Japan hangs doomsday cult members who attacked subway with sarin

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Japan hangs doomsday cult members who attacked subway with sarin

The cult carried out five coordinated attacks, releasing the deadly poison gas sarin on three lines of the Tokyo Metro during rush hour.

The BBC explained that it took such a long time for Asahara's execution to take place because in Japan, no one may be executed until every accused person and accomplice has been tried, had their appeals heard, and been sentenced.

Over the years, the group managed to lure in followers from some of Japan's top universities and boasted some 10,000 followers in Japan and another 30,000 in Russian Federation.

Even so, Friday's execution of the seven death row inmates reflected the Justice Ministry's sensitivity not only to the feelings of victims and their families, but a strong public resentment against the deadly crimes perpetrated by him.

Kamikawa announced the deaths on Friday at a press conference, saying, "These crimes. plunged people not only in Japan but in other countries as well into deadly fear and shook society to its core".

The former leader of Aum Shinrikyo, a doomsday cult that killed 13 people in a 1995 sarin gas attack on the Tokyo subway, has been executed, Japanese media report.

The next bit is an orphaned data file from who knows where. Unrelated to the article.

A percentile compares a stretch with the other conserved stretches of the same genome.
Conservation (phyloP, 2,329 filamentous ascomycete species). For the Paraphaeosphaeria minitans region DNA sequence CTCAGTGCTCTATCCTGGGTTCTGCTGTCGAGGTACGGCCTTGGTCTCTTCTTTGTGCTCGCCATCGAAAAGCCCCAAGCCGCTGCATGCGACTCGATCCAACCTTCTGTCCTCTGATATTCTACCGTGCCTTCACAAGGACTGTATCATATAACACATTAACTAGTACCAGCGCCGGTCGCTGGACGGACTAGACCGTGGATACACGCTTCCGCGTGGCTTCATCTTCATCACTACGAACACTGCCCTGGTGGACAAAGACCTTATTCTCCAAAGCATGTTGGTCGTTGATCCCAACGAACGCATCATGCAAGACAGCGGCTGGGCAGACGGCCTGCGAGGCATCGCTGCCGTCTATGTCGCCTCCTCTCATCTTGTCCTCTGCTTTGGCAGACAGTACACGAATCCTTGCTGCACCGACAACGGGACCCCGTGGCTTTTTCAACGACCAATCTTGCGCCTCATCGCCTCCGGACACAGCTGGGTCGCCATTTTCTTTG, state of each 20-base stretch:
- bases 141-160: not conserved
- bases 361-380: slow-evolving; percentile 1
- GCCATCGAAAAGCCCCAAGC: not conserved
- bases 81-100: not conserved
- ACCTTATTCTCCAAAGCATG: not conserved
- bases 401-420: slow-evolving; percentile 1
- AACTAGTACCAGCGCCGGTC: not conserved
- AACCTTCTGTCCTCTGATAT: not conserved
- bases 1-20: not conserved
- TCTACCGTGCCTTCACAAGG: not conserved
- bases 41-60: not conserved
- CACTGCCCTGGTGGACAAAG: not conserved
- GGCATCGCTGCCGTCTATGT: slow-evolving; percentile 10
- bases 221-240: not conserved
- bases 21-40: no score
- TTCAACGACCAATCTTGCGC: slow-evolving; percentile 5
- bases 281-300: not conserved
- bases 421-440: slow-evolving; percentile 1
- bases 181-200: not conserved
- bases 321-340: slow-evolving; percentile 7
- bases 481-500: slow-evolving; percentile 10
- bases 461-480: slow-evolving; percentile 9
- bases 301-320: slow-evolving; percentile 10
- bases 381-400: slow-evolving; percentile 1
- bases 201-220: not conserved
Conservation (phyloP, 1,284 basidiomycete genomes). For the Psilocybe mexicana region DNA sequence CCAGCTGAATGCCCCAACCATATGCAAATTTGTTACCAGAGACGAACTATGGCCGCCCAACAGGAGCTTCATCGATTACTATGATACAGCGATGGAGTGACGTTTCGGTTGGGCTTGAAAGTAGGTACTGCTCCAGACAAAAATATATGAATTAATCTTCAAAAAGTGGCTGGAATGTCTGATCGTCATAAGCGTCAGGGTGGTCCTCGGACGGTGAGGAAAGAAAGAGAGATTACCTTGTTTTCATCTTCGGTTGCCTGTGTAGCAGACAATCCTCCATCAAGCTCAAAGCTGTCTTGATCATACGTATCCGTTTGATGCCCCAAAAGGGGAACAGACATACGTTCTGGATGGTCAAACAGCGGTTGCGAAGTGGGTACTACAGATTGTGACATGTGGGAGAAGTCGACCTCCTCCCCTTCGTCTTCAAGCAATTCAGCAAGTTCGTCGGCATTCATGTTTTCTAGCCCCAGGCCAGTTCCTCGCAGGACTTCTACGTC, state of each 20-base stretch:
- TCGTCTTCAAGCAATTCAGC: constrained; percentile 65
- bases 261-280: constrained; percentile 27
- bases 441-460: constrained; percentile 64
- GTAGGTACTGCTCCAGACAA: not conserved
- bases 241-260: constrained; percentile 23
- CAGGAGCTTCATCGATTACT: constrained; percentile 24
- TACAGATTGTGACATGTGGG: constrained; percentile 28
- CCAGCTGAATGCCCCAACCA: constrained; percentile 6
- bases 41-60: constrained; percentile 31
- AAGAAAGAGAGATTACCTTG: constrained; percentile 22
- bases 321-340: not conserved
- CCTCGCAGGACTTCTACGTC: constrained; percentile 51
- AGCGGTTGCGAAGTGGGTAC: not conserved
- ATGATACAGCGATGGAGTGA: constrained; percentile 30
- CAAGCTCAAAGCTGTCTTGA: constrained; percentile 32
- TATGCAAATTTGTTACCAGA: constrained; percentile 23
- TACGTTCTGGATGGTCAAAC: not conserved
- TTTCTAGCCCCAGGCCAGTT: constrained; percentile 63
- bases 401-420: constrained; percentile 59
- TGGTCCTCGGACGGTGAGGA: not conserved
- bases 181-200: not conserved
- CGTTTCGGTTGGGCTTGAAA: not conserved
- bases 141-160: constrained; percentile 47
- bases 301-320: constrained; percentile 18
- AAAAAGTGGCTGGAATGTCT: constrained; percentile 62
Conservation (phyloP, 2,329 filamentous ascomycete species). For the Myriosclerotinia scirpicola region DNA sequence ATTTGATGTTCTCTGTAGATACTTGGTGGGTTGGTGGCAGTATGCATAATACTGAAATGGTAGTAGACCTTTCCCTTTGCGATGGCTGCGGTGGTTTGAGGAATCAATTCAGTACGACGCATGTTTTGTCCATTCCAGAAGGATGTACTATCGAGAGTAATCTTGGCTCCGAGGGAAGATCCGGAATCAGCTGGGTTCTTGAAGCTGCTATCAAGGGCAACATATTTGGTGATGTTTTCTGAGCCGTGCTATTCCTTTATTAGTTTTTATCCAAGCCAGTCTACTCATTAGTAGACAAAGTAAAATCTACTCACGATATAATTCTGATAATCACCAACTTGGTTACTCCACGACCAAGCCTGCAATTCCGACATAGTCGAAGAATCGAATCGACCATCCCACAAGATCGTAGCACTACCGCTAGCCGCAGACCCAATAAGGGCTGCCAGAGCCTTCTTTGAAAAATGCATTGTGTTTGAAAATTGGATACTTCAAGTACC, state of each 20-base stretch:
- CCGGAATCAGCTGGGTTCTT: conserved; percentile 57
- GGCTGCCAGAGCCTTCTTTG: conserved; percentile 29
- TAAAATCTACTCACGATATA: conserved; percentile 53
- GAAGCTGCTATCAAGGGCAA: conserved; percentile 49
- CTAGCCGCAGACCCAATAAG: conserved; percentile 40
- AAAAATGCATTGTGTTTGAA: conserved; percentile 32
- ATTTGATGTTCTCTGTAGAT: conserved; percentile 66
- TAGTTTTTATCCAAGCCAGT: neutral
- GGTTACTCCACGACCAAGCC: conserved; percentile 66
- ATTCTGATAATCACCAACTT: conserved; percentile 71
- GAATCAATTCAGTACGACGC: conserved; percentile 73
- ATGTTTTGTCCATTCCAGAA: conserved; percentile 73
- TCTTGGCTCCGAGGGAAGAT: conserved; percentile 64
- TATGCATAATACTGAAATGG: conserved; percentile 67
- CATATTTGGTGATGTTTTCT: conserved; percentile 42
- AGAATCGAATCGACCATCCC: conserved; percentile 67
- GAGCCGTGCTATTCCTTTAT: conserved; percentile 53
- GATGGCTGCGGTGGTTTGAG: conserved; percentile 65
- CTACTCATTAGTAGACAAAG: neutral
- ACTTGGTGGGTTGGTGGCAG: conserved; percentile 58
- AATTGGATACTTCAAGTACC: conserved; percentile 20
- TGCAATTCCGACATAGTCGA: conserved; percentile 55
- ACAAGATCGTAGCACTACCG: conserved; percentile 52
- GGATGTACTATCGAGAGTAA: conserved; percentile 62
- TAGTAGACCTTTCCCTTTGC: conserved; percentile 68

The Aum cult was a clear danger to not only to Japan but also to the United States, a 1995 report by a U.S. Senate subcommittee concluded.

The cult also carried out other crimes that together with the subway attack killed 27 people in total. The death toll makes it the worst terror attack in Japanese history, according to The Guardian. It continues to exist, but in a much diminished form.

At Aum's peak in 1995, the number of members exceeded 10,000, but now only about 1,650 members belong to the groups that originated from Aum. Her daughter was killed in the 1995 subway attack.

The images of bodies, many in business suits, sprawled across subway platforms stunned Japan, and triggered public safety steps such as the removal of non-transparent rubbish bins that remain in force to this day. Asahara was executed at a Tokyo detention center, while the others were hanged at the same detention center as well as those in Osaka, Hiroshima and Fukuoka. Sarin, a nerve gas, was originally developed by the Nazis.

The cult began as a spiritual group mixing Hindu and Buddhist beliefs, later including elements of apocalyptic Christian prophesies.

It renamed itself Aleph in 2000 and two splinter groups have been formed, including one established by high-profile former member Fumihiro Joyu.

Kimiaki Nishida, a professor of social psychology at Rissho University in Tokyo, told the Post that "Asahara was talented at brainwashing".

Yuji Ogawara, who heads a lawyers' group against the death penalty at the Japan Federation of Bar Associations, said the executions do not bring closure to Aum's crimes.

Amnesty International said today that executions "do not deliver justice."

"The attacks carried out by Aum were despicable and those responsible deserve to be punished".

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